1. ## theorem 7.3

i have to find out if the triangle is acute obtuse or right, the problem gives me three numbers and no image. can someone help me out ?

2. ## Re: theorem 7.3

Originally Posted by Kirstenspears
i have to find out if the triangle is acute obtuse or right, the problem gives me three numbers and no image. can someone help me out ?
If the numbers are $\displaystyle a,~b,~\&~c$ is possible that
$\displaystyle \\c^2=a^2+b^2 \\ a^2=b^2+c^2\\\text{ or }\\b^2=a^2+c^2$

It will be a right triangle.
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3. ## Re: theorem 7.3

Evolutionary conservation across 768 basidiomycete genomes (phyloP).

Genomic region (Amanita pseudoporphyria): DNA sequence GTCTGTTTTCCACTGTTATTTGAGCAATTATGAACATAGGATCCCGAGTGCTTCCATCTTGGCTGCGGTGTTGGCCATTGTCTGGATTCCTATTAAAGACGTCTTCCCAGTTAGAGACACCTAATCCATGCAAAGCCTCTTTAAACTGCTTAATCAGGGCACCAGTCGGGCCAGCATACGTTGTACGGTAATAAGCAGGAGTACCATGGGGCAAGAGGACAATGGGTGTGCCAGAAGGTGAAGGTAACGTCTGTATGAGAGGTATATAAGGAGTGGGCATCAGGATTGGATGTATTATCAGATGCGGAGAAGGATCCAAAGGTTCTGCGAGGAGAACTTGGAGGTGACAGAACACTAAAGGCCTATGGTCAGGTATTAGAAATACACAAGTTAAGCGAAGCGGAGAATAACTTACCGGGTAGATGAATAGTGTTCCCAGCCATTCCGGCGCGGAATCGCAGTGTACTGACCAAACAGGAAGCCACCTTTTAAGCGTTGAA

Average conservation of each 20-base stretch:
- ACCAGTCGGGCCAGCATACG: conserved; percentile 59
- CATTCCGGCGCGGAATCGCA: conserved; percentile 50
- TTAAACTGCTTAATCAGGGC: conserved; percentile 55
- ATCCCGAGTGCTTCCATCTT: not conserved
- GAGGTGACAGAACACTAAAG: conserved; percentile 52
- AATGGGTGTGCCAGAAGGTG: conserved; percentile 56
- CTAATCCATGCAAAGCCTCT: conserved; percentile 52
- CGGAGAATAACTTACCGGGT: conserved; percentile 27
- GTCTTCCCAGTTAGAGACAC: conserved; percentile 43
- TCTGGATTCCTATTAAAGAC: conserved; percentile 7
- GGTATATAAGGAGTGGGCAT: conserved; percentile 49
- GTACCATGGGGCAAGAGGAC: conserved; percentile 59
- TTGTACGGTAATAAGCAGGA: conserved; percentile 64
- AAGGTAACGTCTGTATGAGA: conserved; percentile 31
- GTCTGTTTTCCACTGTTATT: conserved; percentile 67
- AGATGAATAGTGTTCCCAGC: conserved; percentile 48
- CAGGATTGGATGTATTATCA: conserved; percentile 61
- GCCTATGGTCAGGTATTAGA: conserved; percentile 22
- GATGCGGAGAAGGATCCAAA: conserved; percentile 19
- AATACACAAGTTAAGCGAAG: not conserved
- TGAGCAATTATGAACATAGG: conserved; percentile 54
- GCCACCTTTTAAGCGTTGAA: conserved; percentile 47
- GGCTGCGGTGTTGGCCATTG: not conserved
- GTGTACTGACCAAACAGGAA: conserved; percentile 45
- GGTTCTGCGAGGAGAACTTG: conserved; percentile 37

What "three numbers"? The three side lengths? The three angles? Two angles and a side length? ....

Assuming, like Plato, that you mean the three side lengths, then think about the "triangle inequality": if the three side lengths are a, b, and c and the opposite angles are A, B, C, respectively, $\displaystyle c^2= a^2+ b^2- 2abcos(C)$ so that if $\displaystyle 2abcos(C)= a^2+ b^2- c^2$. The angle C is acute if cos(C) is positive, right if cos(C)= 0, and obtuse if cos(C)< 0. And, since a and b, as lengths, are positive, the sign of cos(C) is the same as the sign of $\displaystyle a^2+ b^2- c^2$. If $\displaystyle c^2= a^2+ b^2$ then C is a right angle, if $\displaystyle c^2> a^2+ b^2$ then C is obtuse, if $\displaystyle c^2< a^2+ b^2$ then C is acute. To tell whether the triangle is acute, right, or obtuse. If you find than any one angle is obtuse or right, then the triangle is obtuse or right. If you find that all three angles are acute, then the triangle is acute.